Five Issues Facing CFOs

CFOs will play a more prominent role in monitoring risks and identifying solutions.

May 1, 2013

During its search to identify the most pressing issues facing credit union chief financial officers (CFO), the CUNA CFO Council’s Communications Committee identified five key trends facing finance in 2013:

Let’s take a closer look at these five trends.

1. Purchase and assumption

Getting a call from your regulator usually means an upcoming exam or a complaint. But sometimes regulators simply need your help—such as when NCUA plans to liquidate a nearby credit union.

Purchasing a failing credit union’s assets could be one of the most important transactions your credit union makes. But typically there’s a short window to perform due diligence, develop a bid, and make it happen— all while keeping it secret. Aft After all, this isn’t a merger of equals.

Reasons to consider a purchase-and-assumption deal are unique to each acquiring credit union. But remember: You don’t have to acquire everything. Consider taking on only what makes sense for your credit union’s situation.

If the credit union being liquidated serves different geographical areas, there might be an opportunity to carve out deposits and other assets from your geographic area. This allows other credit unions to take on assets best suited to them.

There’s nothing wrong with cherry-picking the best assets, such as bidding only on high-performing loans. Some loans aren’t worth the headache at any price.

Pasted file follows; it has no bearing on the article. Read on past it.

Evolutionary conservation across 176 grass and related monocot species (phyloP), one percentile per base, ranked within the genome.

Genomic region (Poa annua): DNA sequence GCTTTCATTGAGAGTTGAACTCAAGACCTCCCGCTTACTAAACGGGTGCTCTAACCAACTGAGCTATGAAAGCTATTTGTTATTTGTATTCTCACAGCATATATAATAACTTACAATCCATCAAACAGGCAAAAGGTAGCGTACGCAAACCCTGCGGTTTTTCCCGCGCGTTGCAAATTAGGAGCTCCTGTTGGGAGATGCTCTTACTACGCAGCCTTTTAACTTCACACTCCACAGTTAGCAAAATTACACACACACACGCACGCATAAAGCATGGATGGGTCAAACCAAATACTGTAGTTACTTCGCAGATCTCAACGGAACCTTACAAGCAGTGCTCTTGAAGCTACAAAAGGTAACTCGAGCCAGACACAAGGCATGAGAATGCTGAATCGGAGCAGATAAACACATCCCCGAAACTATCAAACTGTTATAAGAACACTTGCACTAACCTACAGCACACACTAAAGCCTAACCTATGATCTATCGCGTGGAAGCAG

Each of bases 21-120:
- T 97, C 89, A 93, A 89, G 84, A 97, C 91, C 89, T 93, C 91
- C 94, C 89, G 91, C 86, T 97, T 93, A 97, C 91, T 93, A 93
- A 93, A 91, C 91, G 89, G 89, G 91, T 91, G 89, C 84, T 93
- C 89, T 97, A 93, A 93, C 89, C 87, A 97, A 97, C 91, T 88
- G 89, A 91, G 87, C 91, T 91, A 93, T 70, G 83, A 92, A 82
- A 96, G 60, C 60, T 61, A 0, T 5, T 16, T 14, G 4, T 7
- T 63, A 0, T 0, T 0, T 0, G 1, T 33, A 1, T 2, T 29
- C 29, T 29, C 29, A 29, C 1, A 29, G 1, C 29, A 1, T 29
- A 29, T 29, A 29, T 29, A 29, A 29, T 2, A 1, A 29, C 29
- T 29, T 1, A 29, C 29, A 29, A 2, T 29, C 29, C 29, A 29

Bid only on the buildings or other fixed assets you want. The same holds true with deposits and services such as an ATM network or credit union service organization. The bid must make sense for your credit union.

Once you submit your bid, it’s time to prepare your team. You could have less than 60 days from bid acceptance to assumption, which means your staff will have to be innovative and come up with creative solutions.

At this point in the process, you should have determined your conversion game plan. Do you have the necessary expertise in-house or will you outsource? Don’t underestimate the expertise and time needed to coordinate all of the activities related to the project.

Are your vendors nimble enough to perform quickly? Be creative and explore your options.

Staff must be able to improvise—processing outstanding items can be challenging and automated clearinghouse routing sequences could be useless.

News of the acquisition will surprise your new members. Be prepared for plenty of misinformation, and train your branch and call center staff accordingly.

Remember, not all members read the communications they receive. They might blame any service disruptions on you. Be patient and flexible, and have processing contingencies in place in case your plan doesn’t work.

NEXT: Data analytics



2. Data analytics

If it hasn’t already, your credit union should take a serious look at soft ware that analyzes the huge amount of data that exists across numerous soft ware applications. This data—properly analyzed—can be a tremendous tool to help you make decisions and develop strategies. And the need for more aggressive risk management solutions requires greater analytical tools to help manage and mitigate risk.